Voice and Resonance
A voice disorder is a condition that occurs when a person has abnormal pitch, loudness, or volume that interferes with his or her daily needs. Voice disorders may be broken down into subcomponents of organic and functional disorders. An organic voice disorder is one that occurs from a physiological change to the respiratory, laryngeal, or vocal tract mechanism.
A person who suffers from an organic voice disorder may experience structural or neurogenic deficits related to his or her voice. An organic voice disorder that is structural may result from physical changes in the vocal mechanism, such as vocal fold nodules or edema, or age-related structural changes to the larynx. An organic voice disorder that is neurogenic may result from problems with the central or peripheral nervous system innervation to the larynx, in turn affecting the function of the voice. This type of disorder may result in vocal tremor, spasmodic dysphonia, or paralysis of the vocal folds.
Persons seeking speech and language services may also suffer from a functional voice disorder. A functional voice disorder is caused by improper and inefficient use of the voice, aside from any physical damage to the structures that produce voice. A functional voice disorder includes vocal fatigue, muscle tension, dysphonia or aphonia, diplohponia, or ventricular phonation.
It’s likely that many voice disorders will overlap, as functional voice disorders can lead to structural changes to the voice. Intervention for voice disorders first begins with assessment to identify and describe impairments in the structure and function of the voice, co-morbid deficits or other health conditions that may be present, environmental and personal factors, and quality of life as it relates to a person’s communication impairment. Once assessment has been conducted, treatment may involve direct and indirect approaches, as well as patient education and counseling to rehabilitate the voice. More specific treatment options may be made available following assessment.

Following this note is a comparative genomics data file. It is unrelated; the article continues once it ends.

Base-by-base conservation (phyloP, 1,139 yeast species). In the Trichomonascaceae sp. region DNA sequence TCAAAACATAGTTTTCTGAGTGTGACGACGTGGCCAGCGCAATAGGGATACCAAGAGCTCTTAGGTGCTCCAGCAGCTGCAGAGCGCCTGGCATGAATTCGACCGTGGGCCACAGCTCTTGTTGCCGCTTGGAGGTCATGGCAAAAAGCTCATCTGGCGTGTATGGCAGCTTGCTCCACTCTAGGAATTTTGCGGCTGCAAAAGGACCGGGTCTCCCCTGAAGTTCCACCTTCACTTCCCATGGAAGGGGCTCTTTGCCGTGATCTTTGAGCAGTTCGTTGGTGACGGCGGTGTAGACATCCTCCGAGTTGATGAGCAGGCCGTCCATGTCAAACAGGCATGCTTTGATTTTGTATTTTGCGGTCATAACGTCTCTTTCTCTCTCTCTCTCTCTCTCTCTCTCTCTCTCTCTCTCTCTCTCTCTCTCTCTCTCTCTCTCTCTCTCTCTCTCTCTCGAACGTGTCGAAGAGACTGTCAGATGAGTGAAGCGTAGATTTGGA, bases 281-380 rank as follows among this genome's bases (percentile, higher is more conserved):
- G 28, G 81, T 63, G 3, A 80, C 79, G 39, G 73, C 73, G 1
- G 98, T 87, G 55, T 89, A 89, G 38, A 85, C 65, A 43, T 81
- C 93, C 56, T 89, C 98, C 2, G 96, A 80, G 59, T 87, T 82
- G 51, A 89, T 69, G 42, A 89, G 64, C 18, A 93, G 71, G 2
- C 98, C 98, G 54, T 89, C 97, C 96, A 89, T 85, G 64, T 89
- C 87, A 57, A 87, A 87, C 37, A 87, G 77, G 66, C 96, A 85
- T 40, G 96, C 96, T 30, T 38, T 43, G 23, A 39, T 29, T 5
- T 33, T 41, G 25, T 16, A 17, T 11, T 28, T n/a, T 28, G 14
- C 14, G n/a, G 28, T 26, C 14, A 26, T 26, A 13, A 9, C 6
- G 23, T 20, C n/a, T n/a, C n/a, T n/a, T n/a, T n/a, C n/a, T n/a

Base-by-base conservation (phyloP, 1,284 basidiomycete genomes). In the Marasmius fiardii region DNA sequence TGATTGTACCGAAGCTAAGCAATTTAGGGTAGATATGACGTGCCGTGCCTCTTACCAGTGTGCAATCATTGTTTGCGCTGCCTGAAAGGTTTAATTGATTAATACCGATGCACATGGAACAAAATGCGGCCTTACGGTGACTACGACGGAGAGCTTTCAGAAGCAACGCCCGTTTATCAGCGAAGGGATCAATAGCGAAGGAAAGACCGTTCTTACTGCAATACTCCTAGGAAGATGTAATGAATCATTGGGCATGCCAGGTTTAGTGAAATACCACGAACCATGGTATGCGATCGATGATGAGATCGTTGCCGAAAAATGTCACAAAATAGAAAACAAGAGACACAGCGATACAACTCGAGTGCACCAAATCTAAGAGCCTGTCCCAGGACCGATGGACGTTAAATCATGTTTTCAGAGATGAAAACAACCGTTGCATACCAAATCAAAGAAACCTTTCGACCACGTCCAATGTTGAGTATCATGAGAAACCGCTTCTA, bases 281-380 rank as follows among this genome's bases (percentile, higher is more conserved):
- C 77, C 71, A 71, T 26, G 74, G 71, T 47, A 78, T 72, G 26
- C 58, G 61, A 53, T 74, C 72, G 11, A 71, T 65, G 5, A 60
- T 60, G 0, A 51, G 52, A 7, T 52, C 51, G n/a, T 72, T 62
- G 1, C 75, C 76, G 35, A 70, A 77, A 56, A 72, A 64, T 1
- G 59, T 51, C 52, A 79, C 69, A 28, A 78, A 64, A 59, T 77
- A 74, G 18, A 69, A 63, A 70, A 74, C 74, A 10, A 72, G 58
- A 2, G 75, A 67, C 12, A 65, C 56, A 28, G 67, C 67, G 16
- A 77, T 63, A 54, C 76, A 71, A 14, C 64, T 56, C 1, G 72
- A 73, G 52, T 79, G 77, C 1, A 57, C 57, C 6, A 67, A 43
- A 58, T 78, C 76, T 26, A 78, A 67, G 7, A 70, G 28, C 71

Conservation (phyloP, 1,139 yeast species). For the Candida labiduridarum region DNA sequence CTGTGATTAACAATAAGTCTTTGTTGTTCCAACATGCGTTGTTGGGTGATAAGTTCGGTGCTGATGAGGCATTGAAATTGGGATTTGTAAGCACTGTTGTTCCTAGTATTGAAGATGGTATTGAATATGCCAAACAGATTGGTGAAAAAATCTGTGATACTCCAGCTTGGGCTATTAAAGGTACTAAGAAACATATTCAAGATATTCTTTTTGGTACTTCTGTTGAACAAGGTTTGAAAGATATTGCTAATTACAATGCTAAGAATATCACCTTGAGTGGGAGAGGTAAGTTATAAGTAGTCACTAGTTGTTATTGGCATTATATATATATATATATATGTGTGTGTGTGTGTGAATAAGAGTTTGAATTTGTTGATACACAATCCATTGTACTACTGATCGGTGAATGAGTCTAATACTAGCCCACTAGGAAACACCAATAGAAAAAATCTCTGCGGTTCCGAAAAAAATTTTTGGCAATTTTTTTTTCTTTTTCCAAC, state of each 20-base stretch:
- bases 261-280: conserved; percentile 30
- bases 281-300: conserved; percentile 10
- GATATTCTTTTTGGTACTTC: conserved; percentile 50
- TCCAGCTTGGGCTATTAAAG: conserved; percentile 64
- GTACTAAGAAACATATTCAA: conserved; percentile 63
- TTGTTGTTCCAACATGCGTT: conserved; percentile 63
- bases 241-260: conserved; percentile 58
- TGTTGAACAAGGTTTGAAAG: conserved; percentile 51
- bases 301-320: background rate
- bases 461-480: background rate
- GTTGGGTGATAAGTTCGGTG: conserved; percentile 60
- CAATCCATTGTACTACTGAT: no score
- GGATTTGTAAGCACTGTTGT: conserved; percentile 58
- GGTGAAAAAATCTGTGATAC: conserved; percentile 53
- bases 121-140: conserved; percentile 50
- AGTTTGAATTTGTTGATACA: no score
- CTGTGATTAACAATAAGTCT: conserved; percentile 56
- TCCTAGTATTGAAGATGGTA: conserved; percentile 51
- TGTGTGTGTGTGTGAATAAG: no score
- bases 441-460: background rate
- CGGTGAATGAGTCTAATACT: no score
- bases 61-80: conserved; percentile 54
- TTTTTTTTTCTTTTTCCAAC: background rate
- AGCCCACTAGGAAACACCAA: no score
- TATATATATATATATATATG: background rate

Clinicians at Illinois State University provide assessment and interventions for individuals seeking support for voice-related issues. Each client will receive personalized treatment that most closely aligns with his or her individual goals. The clinic offers two more specific programming options in the area of voice services:
The Eckelmann-Taylor Speech and Hearing Clinic is proud to provide services for individuals who seek to produce communication that is congruent with gender identity. Speech-language pathologists and graduate student clinicians work with clients to achieve their individual voice and communication goals in a healthy way; services support clients as they modify features of speech production that include resonance, pitch, articulation, intonation, and projection. Communication elements like vocabulary, postures, and vocalizations may also be addressed. Services are provided by knowledgable professionals in a safe and supportive manner so that clients find communication patterns that best represent their authentic self. Both individual and group sessions are offered at our clinic to provide clients with efficacious and comprehensive care.
SPEAK OUT ® and LOUD CROWD ®
Illinois State University Speech and Hearing Clinic is pleased to offer a two-part speec to help individuals with Parkinson’s regain and maintain effective communication: SPEAK OUT!® followed by The LOUD Crowd®. SPEAK OUT!® places emphasis on speaking with intent and converting speech from an automatic function to an intentional act. Together, patients and their speech-language pathologist work through a series of speech, voice, and cognitive exercises outlined in a SPEAK OUT!® Workbook. h therapy program
Upon completion of SPEAK OUT!®, patients transition to The LOUD Crowd®. This maintenance program consists of weekly group sessions led by a speech-language pathologist. The SPEAK OUT!® exercises are performed, and group members provide support, encouragement, and accountability to one another. Participation in The LOUD Crowd®, along with daily home practice and six-month re-evaluations, has been shown to help patients maintain their communication skills throughout the progression of Parkinson’s. For more information about SPEAK OUT!® and The LOUD Crowd® visit the Parkinson Voice Project at https://www.parkinsonvoiceproject.org/.Back to Speech-Language Services